3 Undervalued Amgen Growth Opportunities to Watch

Amgen's pipeline may not have huge mega-blockbusters, but there are some promising drugs worth watching

Jun 16, 2014 at 5:30PM

Amgen (NASDAQ:AMGN) hasn't put as many eggs into the megablockbuster basket as Merck or Bristol-Myers Squibb, nor has it sought to utterly dominate a therapeutic area the way Biogen Idec may dominate MS. What Amgen does offer, though, is a deep pipeline that goes well beyond the much-discussed PCSK9 cholesterol market. Biosimilar risk is a real threat to the current marketed portfolio, and Amgen does not have much to offer within the hot immuno-oncology sector. Less-appreciated opportunities in psoriasis and migraine could offer upside as analysts start working those into their models, though.

Evolocumab grabbing the airtime
A large percentage of sell-side pieces on Amgen focus on evolocumab, the company's late-stage PCSK9 antibody for cholesterol, and with good reason. Evolocumab could be a $3 billion drug in an $8 billion new class, with upside (and downside) tied to large long-term outcomes studies.

Amgen's data continue to look strong. Five phase III studies (DESCARTES, MENDEL-2, LAPLACE-2, GAUSS-2, RUTHERFORD-2) have shown consistent LDL reductions ranging from about 40% in GAUSS-2 (statin-intolerant pts) to 60% to 70% in monotherapy (MENDEL-2), statin combo (LAPLACE-2), and those with heterozygous familial hypercholesterolemia (RUTHERFORD-2.) Most recently, DESCARTES confirmed that range of LDL reduction with a solid safety profile, including a low incidence of neurocognitive adverse events.

These results look broadly consistent with those seen from Sanofi (NYSE:SNY)/Regeneron's alirocumab, though cross-trial comparisons are tricky and Sanofi's trials have enrolled patients with generally higher baseline LDLs. Interestingly, evolocumab seems to be virtually equally effective between monthly and semi-monthly dosing, and that could be a possible point of differentiation with Sanofi/Regeneron's drug.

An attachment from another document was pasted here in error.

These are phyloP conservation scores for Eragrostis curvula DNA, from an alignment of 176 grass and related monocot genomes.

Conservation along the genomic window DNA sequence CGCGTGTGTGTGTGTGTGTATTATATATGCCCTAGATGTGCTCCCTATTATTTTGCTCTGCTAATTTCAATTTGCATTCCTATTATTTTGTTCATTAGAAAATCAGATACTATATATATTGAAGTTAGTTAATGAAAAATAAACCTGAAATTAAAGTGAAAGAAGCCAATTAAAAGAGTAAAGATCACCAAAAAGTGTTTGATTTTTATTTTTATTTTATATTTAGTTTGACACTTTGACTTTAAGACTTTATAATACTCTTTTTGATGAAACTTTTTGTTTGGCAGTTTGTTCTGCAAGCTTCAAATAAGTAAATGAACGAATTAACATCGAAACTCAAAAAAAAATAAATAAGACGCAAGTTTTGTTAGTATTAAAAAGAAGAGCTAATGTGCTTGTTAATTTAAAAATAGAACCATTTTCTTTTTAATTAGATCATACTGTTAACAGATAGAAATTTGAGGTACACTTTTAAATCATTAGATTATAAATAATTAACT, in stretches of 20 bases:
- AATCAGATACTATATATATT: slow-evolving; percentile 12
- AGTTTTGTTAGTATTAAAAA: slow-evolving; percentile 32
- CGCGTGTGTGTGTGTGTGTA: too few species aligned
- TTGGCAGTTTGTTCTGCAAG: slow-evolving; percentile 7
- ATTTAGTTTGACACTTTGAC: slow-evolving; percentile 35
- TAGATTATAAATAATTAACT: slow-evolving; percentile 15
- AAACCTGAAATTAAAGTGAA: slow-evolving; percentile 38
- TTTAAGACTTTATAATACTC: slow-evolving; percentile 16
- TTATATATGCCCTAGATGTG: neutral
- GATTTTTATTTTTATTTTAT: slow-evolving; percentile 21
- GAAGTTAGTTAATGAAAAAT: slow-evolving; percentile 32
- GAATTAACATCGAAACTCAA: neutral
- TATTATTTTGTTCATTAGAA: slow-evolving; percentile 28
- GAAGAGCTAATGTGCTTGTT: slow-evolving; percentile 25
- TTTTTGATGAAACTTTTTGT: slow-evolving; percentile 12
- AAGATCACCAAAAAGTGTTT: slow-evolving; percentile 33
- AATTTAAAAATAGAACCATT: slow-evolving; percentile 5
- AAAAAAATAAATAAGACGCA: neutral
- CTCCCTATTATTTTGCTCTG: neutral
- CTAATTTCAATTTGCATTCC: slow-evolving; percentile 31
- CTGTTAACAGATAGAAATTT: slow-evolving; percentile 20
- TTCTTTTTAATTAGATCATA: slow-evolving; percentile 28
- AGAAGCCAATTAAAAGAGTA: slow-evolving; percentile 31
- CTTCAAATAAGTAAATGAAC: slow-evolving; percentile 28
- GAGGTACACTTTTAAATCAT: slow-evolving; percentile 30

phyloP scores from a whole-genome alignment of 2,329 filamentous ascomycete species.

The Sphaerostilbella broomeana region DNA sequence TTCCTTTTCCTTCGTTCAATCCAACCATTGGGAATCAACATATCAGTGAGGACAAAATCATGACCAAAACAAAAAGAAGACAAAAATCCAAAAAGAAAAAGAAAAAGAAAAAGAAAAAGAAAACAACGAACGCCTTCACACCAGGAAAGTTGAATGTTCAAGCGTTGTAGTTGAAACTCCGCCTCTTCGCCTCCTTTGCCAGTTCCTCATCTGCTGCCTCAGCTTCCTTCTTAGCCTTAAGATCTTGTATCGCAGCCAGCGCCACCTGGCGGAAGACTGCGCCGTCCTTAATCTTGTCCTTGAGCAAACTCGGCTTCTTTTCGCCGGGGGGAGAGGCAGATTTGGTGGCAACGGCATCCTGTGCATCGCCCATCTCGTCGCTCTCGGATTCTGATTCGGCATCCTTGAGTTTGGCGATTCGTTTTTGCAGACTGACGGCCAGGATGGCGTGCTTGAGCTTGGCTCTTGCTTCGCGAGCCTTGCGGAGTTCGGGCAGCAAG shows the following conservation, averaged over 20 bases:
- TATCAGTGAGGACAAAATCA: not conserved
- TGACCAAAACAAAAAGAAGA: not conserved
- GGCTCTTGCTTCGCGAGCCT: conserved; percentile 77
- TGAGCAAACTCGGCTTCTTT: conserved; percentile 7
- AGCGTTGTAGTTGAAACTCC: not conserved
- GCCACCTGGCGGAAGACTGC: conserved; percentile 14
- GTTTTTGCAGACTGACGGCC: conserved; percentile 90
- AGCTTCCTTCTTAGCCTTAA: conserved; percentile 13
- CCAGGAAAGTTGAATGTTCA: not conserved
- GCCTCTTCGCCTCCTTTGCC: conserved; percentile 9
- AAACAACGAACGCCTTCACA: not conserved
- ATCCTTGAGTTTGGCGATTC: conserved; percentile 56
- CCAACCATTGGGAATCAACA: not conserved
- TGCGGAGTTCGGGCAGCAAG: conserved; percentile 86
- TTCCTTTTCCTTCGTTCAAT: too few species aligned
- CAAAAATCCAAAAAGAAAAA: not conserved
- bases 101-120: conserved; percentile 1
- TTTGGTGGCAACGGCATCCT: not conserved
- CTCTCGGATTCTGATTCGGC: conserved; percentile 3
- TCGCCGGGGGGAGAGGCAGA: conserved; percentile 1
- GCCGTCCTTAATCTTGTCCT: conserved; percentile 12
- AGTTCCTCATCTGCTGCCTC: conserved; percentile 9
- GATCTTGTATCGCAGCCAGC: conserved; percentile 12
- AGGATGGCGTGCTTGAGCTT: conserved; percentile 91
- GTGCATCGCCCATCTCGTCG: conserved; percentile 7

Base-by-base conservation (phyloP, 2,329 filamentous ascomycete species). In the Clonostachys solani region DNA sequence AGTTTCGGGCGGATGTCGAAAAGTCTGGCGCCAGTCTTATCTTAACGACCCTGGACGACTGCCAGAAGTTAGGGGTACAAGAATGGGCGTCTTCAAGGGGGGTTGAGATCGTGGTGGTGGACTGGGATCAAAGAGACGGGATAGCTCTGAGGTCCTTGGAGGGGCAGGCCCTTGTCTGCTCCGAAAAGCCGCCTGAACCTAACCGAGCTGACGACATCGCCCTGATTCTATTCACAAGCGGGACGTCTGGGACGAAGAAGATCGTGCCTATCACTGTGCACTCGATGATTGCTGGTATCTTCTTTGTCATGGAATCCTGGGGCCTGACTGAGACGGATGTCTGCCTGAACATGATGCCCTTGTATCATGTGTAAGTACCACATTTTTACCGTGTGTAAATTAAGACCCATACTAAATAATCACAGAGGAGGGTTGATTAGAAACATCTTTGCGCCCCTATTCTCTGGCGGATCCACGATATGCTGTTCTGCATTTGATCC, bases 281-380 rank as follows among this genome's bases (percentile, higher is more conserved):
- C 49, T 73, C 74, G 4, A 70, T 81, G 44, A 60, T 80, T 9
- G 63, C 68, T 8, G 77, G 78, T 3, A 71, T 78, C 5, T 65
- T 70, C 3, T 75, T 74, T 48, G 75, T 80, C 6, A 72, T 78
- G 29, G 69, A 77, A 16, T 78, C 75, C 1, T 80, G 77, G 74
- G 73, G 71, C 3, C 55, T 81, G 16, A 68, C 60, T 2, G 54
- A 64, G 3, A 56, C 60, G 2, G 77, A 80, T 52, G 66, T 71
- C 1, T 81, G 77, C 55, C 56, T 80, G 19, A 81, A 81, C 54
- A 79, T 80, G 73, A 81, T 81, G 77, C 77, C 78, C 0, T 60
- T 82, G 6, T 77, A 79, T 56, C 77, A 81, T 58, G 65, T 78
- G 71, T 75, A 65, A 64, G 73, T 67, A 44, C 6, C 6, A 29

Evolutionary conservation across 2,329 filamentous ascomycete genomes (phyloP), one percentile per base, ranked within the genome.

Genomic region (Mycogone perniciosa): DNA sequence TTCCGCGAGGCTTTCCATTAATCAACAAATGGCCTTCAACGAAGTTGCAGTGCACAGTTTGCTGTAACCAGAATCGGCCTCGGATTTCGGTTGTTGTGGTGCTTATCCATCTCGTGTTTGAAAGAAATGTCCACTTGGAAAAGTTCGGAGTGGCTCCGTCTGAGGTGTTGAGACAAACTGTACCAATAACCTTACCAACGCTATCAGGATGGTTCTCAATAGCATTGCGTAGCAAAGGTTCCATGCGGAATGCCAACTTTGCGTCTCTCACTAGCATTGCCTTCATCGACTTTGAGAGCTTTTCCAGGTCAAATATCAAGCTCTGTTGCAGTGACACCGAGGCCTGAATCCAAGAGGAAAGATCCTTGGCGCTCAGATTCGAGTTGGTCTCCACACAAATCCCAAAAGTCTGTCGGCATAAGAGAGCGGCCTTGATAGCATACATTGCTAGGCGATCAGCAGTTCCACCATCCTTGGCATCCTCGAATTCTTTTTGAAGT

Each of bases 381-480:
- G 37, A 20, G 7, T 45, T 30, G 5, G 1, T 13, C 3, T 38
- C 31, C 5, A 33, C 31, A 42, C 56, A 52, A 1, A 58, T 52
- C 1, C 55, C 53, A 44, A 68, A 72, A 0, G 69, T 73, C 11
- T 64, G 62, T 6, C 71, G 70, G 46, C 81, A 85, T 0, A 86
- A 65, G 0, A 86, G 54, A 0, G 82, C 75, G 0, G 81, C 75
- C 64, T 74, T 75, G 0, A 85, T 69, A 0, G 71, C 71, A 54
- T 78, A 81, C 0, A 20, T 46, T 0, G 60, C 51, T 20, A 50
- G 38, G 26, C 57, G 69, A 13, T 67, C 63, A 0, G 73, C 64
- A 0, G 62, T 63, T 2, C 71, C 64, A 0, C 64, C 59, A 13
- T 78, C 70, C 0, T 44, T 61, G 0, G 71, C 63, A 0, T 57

As a reminder, Pfizer (NYSE:PFE) is a little further behind with its drug bococizumab, which is a humanized murine antibody. The Amgen and Sanofi/Regeneron drugs are fully human, and immunogenicity could emerge as an issue for Pfizer's antibody in long-term use.

Not just evo-Kyprolis
I don't want to suggest that evolocumab isn't an important drug; $3 billion is a lot of potential revenue. I simply think that there are other compounds in Amgen's pipeline that should also get a little more consideration and attention.

Kyprolis doesn't lack for attention, as this multiple myeloma drug was a major part of the nearly $10 billion deal for Onyx in 2013. Kyprolis is approved in the U.S. as a third-line option in multiple myeloma, but numerous studies are under way (including CLARION, ASPIRE, and FOCUS) with the goal to gain EU approval and expand into second and/or first-line use in the U.S.

An interim analysis of ASPIRE is coming soon, but CLARION (first-line) results won't be available until 2016-2017. Celgene, Bristol-Myers, and Johnson & Johnson could all be serious rivals with their own pipeline drugs, but successful trial outcomes could pave the way toward more than $3 billion a year in Kyprolis sales.

Not just evo – Bmab and '334
I believe investors should also keep a close eye on AMG827 (brodalumab, "Bmab") and AMG334.